Oarweed is a large brown algae that is found growing in the North Atlantic ocean, in shallow areas where sunlight reaches the ocean floor. It’s distinctive fronds gave it its Latin name – digitata coming from digitus, meaning ‘finger’. Each frond is segmented into between 3 and 8 finger-like blades, which sprout from a thin yet dense stem which can be seen standing proud from the water’s surface during low tide. Each frond segment (or ‘finger’) can grow up to two metres long in the right conditions, and they are thick, glossy and yellow-brown in colour.
Found growing as far north as arctic Norway, as far south as Brittany, and on both sides of the Atlantic Ocean, Oarweed has been successfully cultivated by humans and is farmed extensively. Plants live between 4 and 6 years on average, and is harvested during the spring and early summer seasons.
Oarweed has a hearty mineral flavour. It makes an excellent base for nutritional, savoury broths and soups with a rich umami taste. It is naturally high in iodine, but the iodine content can be reduced by up to 90% by blanching before use. Oarweed is used extensively in Asian cuisines to make the soup stock dashi. It makes a satisfying vegetarian ‘bone broth’ in a fraction of the time it takes to produce a traditional bone broth, which can be used as a base for all sorts of dishes. The texture of oarweed is firm and robust, which makes it perfect for pickling and fermenting.
Oarweed is a great digestive aid, and if you add a piece to the water when soaking or cooking dried beans and lentils, it will reduce the overall cooking time, add flavour, and improve their digestibility. The thick, smooth and wide blades of oarweed are perfect for wrapping and steaming meat and fish. It imparts some of its natural flavour during this process, whilst preserving the tenderness of the meat or fish. In its powdered form, oarweed makes a great natural stabiliser, and can be used to thicken and emulsify sauces, drinks jellies and ice cream!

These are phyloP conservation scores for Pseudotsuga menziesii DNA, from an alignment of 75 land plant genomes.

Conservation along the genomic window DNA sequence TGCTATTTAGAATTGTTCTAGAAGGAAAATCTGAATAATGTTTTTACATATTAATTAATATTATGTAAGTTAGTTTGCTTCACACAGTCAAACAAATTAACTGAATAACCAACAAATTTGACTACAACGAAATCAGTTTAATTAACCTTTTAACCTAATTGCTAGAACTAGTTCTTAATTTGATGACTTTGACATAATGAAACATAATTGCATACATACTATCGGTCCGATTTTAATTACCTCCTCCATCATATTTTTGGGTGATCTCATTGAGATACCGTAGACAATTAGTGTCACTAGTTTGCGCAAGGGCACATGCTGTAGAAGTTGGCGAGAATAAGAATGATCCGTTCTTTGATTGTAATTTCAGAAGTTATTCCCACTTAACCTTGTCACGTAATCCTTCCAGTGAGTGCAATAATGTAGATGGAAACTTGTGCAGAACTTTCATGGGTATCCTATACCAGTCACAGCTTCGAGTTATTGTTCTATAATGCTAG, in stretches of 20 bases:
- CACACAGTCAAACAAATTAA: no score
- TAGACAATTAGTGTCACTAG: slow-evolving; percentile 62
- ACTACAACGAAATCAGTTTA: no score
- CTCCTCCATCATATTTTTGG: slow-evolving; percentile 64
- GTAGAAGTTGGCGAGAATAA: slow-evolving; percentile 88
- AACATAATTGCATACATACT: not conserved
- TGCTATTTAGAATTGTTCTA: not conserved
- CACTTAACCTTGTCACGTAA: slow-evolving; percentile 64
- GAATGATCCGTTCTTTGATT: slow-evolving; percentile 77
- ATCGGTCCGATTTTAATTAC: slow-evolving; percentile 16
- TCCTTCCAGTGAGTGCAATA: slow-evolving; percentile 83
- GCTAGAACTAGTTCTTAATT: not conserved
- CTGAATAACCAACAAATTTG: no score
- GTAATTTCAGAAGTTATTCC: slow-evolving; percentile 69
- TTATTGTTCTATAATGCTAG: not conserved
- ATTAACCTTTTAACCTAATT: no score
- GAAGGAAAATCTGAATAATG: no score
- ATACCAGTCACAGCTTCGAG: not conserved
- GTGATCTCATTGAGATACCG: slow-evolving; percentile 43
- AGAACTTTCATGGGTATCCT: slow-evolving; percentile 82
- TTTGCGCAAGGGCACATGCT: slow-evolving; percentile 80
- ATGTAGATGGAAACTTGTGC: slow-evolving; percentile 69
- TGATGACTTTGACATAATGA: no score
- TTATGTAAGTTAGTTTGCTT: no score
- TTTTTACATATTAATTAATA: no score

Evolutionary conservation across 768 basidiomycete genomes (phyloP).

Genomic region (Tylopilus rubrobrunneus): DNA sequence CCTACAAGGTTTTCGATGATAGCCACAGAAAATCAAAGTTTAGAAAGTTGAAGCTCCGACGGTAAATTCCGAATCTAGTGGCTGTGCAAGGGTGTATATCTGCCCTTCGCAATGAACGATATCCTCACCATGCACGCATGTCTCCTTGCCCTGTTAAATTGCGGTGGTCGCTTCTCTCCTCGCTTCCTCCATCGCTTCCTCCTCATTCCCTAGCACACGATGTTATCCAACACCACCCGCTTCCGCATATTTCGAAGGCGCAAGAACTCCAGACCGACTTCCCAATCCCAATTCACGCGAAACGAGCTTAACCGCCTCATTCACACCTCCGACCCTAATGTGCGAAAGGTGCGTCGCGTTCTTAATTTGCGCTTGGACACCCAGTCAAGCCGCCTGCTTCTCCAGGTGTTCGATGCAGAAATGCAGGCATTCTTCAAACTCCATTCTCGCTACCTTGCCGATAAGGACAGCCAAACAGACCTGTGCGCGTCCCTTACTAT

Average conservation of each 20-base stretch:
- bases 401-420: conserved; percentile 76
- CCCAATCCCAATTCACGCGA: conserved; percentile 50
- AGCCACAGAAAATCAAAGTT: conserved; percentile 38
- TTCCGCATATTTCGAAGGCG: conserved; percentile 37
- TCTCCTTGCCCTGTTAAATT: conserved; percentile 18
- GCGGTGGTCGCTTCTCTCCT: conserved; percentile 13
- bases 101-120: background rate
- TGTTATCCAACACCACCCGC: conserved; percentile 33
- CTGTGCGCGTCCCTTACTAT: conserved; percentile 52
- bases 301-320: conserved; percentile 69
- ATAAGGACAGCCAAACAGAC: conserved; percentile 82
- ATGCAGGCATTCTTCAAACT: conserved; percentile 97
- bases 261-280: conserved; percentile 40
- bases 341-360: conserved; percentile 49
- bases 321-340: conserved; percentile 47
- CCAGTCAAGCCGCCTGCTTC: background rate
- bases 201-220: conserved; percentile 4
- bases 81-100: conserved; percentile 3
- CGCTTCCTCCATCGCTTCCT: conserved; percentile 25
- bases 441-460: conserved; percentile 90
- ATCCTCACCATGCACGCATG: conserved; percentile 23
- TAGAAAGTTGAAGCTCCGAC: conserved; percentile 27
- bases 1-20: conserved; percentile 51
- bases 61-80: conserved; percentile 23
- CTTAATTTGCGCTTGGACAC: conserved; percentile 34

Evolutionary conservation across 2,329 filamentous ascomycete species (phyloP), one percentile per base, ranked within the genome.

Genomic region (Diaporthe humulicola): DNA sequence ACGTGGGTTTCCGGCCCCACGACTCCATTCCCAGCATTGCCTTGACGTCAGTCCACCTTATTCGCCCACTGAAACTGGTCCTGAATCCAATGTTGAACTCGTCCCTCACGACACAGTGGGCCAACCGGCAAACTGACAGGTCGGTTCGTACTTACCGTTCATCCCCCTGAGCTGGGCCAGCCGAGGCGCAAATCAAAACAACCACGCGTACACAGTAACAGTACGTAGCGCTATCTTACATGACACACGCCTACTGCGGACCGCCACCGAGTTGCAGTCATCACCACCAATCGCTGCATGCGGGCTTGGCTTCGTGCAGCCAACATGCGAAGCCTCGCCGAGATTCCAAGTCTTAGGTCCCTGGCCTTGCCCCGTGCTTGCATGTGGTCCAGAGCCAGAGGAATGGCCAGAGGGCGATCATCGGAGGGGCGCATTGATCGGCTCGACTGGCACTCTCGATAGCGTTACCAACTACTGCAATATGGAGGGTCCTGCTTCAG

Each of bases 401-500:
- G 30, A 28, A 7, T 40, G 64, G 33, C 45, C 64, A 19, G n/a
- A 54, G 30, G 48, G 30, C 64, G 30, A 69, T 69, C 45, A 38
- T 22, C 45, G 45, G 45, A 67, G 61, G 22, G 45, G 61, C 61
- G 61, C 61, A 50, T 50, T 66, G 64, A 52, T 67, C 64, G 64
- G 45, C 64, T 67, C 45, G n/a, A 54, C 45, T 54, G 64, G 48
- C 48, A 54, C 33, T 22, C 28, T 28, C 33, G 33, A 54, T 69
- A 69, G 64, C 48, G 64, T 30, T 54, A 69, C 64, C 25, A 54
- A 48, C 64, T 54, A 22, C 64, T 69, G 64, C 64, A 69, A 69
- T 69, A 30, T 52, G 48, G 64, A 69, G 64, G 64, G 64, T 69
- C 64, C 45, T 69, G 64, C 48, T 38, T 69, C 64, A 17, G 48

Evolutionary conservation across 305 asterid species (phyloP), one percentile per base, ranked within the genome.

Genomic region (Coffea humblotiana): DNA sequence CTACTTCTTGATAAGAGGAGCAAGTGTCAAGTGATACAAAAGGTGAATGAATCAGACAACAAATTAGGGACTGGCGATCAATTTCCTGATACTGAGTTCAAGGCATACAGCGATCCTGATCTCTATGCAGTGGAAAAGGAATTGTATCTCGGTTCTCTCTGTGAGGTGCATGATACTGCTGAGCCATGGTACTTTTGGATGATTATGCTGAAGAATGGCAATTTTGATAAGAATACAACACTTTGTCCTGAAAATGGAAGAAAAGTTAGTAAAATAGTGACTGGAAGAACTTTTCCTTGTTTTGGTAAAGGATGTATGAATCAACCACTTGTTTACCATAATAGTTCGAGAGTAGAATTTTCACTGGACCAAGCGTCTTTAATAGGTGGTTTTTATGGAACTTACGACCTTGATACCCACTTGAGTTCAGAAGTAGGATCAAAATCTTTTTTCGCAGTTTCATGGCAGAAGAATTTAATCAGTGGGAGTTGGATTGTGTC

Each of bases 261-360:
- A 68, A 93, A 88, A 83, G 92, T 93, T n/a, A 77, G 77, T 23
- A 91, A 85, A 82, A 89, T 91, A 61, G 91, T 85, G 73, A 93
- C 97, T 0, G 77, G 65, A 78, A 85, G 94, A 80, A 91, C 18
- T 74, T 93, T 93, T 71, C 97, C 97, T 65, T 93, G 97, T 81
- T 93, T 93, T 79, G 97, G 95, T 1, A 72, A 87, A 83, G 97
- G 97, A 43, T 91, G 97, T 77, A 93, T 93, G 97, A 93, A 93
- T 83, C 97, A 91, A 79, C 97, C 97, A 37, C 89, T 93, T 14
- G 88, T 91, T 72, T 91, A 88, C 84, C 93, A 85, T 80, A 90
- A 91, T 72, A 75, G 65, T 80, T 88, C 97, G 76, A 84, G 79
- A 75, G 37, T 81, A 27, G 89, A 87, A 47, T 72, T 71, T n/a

The presence of alginic acid, algin and fucoxanthin also make oarweed a prized crop in the cosmetic and pharmaceutical industries. It’s commonly used as an ingredient in slimming aids and indigestion remedies, as well as in the manufacture of paper, textiles, and water-proofing materials.
The exact nutritional content of seaweed depends on the season in which it was harvested, as well as its location. Seaweed is highly effective at absorbing trace minerals from its surroundings, which is why it’s important to source your edible seaweed from places where you know the water quality to be high. You can read more about where we harvest our seaweed here.
Start simple by adding a piece of dried oarweed to your lentils when making this dal curry for improved flavour and digestibility. Next, try our simple dashi recipe for a rich and complex broth in just 30 minutes. If you’re feeling adventurous, try pickling oarweed with chilli and ginger!